High School Sports Championships
North Braddock Scott High School earned a number of high school sports championships.
- 1933 WPIAL Class A Championship - Gardner Point System Champion
- 1934 WPIAL Class A Championship - North Braddock Scott 6, Ambridge 0
- 1935 WPIAL Class AA Championship - Gardner Point System Champion
- 1937 WPIAL Class AA Championship - Gardner Point System Champion
- 1931 WPIAL Class A Championship
- 1931 PIAA Class A Championship - Scott 28, Lower Merion 15
- 1943 WPIAL Class A Championship
- 1973 PIAA Class A Championship - General Braddock 63, Reading 62 (General Braddock High School after the merger)
Woodland Hills School District
North Braddock School District was merged into the Woodland Hills School District. Woodland Hills operates nine school buildings. Fairless Elementary is the only operating Woodland Hills school in North Braddock. The Ben Fairless School serves grades (K-6). Woodland Hills is made up of students from 12 communities with elected board members representing the district's residents. Visit the Woodland Hills School District site.
Parks & Recreation
A number of parks are open daily and available for residents to use including the Brinton Avenue Park, General Braddock Ridgeview Park, and the Verona Street Park.
Basketball courts are accessible on Bowers Street at Ridge Avenue and on Mary Street in the North Braddock Heights.
Three fields are located in town including the Scott High Stadium field, the North Braddock Heights field, and the Fairless Elementary field.
The Grand View Golf Club provides a public 18 hole golf course for local residents and borough visitors to play.
- Braddock Falcons Midget Football - The Braddock Falcons participate in the Allegheny County Midget Football League. They compete against teams from Clairton, Garfield, East End, Hill District, Homewood, Lincoln, North Side, North Shore, and Wilkinsburg. The league offers community youth to play organized football in age classifications of twerps, termites, mighty mites, and midgets. The Braddock Falcons use Scott High Stadium on Bell Avenue as their home field and travel to opponent fields in the Pittsburgh area.
- Braddock-North Braddock Little League - The Braddock-North Braddock Little League was established in 1952 as a Williamsport sanctioned league at Scott High Stadium for community youth to play organized baseball. The league offers spring signups for tee-ball, minor league, and little league. Scott High Field was noted to be one of the best little league fields for decades with the rare grass infield. All-Star teams over the decades have traveled around the region to participate in other tournaments. In 1979 the local All-Stars were the Pennsylvania State Champions.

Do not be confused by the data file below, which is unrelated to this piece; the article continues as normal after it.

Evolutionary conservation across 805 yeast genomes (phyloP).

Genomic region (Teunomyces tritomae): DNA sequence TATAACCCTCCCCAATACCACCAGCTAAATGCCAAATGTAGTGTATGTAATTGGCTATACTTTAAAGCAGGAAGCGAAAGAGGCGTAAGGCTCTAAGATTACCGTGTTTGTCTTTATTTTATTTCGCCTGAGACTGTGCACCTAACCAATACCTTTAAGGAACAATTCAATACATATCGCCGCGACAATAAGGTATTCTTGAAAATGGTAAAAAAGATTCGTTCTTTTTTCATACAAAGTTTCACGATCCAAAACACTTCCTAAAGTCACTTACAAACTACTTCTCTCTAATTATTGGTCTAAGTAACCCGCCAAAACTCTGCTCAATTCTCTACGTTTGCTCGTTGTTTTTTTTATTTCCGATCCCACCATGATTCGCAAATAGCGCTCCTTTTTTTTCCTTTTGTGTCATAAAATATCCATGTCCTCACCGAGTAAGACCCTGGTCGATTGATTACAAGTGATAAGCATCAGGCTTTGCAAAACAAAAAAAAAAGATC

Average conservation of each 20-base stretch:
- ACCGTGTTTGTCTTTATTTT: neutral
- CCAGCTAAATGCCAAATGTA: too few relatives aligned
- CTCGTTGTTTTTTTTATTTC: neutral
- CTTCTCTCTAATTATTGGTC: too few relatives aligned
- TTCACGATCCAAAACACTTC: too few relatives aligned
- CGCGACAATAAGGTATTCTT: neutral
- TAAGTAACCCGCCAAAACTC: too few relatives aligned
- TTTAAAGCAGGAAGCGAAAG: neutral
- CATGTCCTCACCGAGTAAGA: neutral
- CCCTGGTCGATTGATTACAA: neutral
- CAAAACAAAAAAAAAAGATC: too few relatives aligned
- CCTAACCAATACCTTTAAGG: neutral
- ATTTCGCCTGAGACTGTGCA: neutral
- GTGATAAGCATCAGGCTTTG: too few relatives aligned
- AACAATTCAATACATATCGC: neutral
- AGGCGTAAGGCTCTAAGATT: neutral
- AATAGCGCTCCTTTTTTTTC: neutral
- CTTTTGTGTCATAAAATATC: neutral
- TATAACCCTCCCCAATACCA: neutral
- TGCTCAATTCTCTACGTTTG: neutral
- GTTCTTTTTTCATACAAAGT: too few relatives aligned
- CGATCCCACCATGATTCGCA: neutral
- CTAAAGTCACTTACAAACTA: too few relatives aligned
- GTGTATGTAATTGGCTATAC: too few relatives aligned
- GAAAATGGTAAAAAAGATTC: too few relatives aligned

Grand View Golf Club
The Grand View Golf Club opened in North Braddock in May 1996. The 18-hole golf course was constructed on the hills of North Braddock overlooking the Mon-Valley. The public course holds many local outings and attracts visitors from all over the Western PA region.
- Steve Breaston - NFL wide receiver for the New Orleans Saints who was a standout player at the University of Michigan and Woodland Hills High School
- Mark Gefert - Graduate of North Braddock Scott High School and Purdue University; All Big-Ten linebacker 1973; 8th round draft pick in the 1974 National Football League Draft of the Pittsburgh Steelers
- Wes Lyons - NFL tight end and Arena League wide receiver who played at Woodland Hills High School and West Virginia University. Also an author of his first book, "The Pursuit With Patience"
- Coley McDonough - NFL quarterback for the Pittsburgh Steelers and Chicago Cardinals
- Lousaka Polite - NFL fullback for the Atlanta Falcons and star at the University of Pittsburgh and Woodland Hills High School
- Bill Priatko - NFL linebacker for the Pittsburgh Steelers who attended the University of Pittsburgh and North Braddock Scott High School
- Fran Rogel - NFL fullback for the Pittsburgh Steelers and standout player at Penn State University and North Braddock Scott High School
- Benjamin L. Rosenbloom - graduate of North Braddock High School and West Virginia University who practiced law and became a US Representative for West Virginia
- "Race, Hispanic or Latino, Age, and Housing Occupancy: 2010 Census Redistricting Data (Public Law 94-171) Summary File (QT-PL), North Braddock borough, Pennsylvania". U.S. Census Bureau, American FactFinder 2. Retrieved September 21, 2011.
- "Braddock's Battlefield History Center". Retrieved 25 November 2013.
- "US Gazetteer files: 2010, 2000, and 1990". United States Census Bureau. 2011-02-12. Retrieved 2011-04-23.
- "Number of Inhabitants: Pennsylvania". 18th Census of the United States. U.S. Census Bureau. Retrieved 22 November 2013.
- "Pennsylvania: Population and Housing Unit Counts". U.S. Census Bureau. Retrieved 22 November 2013.
- "American FactFinder". United States Census Bureau. Retrieved 2008-01-31.
- "Annual Estimates of the Resident Population". U.S. Census Bureau. Retrieved 22 November 2013.
- North Braddock VFD
- North Braddock Police Nixle Alerts
- Priority One EMS
- North Braddock Facebook
- North Braddock Twitter
- Braddock's Battlefield History Center
- Grand View Golf Club
- County Borough Profile
- Woodland Hills School District